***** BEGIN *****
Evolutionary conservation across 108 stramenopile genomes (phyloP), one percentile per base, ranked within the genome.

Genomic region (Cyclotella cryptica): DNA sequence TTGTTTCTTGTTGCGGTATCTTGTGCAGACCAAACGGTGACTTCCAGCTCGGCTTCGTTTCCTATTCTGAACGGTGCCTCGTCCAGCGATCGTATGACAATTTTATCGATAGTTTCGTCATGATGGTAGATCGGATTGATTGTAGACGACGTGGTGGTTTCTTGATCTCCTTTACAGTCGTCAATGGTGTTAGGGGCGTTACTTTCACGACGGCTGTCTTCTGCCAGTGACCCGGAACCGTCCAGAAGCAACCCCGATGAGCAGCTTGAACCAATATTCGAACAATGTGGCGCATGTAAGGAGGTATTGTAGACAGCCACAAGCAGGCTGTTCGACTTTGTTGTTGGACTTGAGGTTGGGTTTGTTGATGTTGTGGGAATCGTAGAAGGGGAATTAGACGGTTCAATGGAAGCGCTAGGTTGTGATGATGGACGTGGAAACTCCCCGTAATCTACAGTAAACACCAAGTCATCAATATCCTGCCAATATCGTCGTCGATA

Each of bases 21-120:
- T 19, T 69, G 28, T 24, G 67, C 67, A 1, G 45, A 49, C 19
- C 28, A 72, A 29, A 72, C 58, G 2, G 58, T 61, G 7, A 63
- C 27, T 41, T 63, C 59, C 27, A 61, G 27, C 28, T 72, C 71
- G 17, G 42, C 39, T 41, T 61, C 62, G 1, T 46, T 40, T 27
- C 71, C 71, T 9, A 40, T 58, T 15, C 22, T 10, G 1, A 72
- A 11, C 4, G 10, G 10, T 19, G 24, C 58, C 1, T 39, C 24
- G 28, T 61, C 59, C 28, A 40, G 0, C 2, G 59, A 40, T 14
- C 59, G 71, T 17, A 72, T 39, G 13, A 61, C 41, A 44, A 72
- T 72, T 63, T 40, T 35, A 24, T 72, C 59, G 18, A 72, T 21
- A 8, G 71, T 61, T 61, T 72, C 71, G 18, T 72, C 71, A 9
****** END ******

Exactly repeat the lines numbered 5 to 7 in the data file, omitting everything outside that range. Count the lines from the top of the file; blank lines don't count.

- C 28, A 72, A 29, A 72, C 58, G 2, G 58, T 61, G 7, A 63
- C 27, T 41, T 63, C 59, C 27, A 61, G 27, C 28, T 72, C 71
- G 17, G 42, C 39, T 41, T 61, C 62, G 1, T 46, T 40, T 27